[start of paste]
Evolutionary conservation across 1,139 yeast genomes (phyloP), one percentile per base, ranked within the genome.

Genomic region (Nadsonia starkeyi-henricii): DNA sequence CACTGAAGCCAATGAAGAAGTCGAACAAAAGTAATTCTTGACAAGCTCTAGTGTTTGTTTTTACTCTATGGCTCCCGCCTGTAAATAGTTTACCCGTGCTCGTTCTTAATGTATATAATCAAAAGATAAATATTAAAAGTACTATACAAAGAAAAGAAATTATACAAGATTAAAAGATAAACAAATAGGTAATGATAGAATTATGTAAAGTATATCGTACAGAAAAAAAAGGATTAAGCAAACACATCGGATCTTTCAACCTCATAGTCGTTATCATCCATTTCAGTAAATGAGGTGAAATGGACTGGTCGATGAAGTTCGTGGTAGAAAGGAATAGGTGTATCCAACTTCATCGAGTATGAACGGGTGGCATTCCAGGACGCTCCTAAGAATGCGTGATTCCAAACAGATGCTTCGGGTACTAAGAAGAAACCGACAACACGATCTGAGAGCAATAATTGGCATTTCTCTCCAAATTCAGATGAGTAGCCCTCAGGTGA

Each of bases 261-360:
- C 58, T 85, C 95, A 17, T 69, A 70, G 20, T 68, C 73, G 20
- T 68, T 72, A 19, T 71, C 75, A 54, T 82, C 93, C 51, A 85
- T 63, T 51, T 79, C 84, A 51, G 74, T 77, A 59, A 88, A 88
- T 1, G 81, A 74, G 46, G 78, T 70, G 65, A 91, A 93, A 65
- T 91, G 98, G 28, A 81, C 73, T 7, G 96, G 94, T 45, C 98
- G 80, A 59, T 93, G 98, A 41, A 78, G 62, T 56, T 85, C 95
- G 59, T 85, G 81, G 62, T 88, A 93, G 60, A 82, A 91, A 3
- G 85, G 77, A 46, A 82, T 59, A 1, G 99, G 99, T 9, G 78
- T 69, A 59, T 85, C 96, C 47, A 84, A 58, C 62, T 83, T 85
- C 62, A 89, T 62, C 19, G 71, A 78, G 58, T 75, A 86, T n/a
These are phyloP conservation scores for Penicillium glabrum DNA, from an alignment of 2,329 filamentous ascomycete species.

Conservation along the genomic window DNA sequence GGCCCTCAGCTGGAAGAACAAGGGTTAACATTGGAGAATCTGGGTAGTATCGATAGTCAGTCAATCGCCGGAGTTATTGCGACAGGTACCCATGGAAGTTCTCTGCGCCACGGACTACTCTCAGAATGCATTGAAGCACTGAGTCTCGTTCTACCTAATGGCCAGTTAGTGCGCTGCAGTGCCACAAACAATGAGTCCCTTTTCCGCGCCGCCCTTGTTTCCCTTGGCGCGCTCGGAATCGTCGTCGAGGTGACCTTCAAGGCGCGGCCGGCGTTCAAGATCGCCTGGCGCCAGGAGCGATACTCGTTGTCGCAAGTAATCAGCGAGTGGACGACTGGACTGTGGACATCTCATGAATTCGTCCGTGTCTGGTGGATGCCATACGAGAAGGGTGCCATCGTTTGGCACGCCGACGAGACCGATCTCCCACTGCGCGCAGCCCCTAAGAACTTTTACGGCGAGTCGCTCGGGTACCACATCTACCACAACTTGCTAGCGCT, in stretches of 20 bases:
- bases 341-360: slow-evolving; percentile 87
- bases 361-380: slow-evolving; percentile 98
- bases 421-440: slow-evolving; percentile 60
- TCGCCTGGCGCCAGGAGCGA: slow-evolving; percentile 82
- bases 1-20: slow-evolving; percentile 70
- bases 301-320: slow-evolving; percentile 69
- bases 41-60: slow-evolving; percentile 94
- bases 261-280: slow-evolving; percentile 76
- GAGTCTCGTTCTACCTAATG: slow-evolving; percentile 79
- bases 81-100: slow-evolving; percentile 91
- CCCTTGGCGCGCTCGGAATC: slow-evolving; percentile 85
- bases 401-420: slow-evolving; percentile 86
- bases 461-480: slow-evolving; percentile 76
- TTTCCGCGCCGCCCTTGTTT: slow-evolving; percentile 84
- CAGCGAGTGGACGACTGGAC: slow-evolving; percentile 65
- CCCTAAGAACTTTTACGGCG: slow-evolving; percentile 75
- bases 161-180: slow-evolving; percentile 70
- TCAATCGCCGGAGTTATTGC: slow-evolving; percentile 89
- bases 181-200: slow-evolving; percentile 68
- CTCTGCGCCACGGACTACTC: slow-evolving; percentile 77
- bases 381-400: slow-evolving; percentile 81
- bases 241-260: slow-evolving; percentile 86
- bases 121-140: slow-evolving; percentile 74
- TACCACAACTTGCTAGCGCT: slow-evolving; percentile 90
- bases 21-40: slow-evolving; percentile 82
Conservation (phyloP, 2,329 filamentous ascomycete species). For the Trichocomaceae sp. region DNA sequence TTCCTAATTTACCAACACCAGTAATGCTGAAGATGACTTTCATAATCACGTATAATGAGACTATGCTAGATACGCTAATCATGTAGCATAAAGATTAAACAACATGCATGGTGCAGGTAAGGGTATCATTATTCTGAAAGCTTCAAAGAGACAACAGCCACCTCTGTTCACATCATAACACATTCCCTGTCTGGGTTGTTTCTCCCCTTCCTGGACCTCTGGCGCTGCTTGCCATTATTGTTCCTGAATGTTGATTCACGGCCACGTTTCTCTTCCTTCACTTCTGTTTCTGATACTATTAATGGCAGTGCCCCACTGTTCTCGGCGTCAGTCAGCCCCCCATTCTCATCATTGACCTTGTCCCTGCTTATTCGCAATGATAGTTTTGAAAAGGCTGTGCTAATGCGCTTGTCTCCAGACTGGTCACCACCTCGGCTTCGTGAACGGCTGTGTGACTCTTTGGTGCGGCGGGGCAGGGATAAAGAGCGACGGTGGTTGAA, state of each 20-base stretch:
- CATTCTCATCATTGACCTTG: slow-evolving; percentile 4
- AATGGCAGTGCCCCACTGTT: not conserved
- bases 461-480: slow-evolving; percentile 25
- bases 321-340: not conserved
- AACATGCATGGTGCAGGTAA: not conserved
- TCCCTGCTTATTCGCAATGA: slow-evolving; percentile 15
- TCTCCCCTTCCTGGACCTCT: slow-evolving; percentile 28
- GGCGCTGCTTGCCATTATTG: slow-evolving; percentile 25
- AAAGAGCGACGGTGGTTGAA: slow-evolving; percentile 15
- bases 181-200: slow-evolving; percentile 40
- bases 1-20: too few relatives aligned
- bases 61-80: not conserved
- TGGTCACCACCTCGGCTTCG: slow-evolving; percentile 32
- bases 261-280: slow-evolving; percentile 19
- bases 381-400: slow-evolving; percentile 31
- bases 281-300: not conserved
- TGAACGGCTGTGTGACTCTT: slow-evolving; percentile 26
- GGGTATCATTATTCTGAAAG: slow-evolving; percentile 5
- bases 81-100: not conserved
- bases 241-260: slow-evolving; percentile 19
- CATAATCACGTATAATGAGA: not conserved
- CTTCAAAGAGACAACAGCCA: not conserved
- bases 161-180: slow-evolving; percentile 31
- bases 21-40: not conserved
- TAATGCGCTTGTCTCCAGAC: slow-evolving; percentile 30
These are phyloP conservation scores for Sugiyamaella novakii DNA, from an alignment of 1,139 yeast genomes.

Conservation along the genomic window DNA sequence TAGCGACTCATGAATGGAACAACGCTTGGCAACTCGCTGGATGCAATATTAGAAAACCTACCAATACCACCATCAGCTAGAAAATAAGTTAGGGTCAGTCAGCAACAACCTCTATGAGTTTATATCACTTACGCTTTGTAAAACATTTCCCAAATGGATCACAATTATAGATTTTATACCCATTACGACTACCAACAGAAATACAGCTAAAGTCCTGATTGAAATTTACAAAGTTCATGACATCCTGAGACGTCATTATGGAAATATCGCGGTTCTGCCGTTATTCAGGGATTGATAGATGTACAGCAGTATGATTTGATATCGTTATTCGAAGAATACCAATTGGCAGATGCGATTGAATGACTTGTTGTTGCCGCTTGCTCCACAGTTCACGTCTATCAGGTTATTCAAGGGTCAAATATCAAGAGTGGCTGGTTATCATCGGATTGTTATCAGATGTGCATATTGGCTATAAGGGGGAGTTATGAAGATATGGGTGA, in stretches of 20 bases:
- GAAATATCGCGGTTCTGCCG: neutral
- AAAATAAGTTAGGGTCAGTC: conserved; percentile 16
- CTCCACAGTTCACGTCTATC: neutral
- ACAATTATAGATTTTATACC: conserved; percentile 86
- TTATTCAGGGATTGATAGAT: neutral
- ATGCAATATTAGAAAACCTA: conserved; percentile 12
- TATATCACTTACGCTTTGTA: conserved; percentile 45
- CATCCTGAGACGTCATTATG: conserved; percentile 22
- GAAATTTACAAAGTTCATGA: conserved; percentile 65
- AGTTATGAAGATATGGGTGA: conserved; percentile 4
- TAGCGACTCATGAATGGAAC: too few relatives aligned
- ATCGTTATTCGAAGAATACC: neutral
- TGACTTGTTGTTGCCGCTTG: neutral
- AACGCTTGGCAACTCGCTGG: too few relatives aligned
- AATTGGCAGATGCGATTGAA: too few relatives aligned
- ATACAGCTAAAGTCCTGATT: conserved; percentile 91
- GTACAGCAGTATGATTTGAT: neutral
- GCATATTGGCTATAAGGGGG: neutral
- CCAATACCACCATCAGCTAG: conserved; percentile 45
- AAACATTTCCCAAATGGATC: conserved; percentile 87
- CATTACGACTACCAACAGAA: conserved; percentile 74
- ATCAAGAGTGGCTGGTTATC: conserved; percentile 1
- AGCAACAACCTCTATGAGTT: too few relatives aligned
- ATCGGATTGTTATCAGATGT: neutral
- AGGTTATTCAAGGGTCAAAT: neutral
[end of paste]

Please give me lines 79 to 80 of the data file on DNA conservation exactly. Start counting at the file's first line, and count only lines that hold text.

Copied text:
- TAGCGACTCATGAATGGAAC: too few relatives aligned
- ATCGTTATTCGAAGAATACC: neutral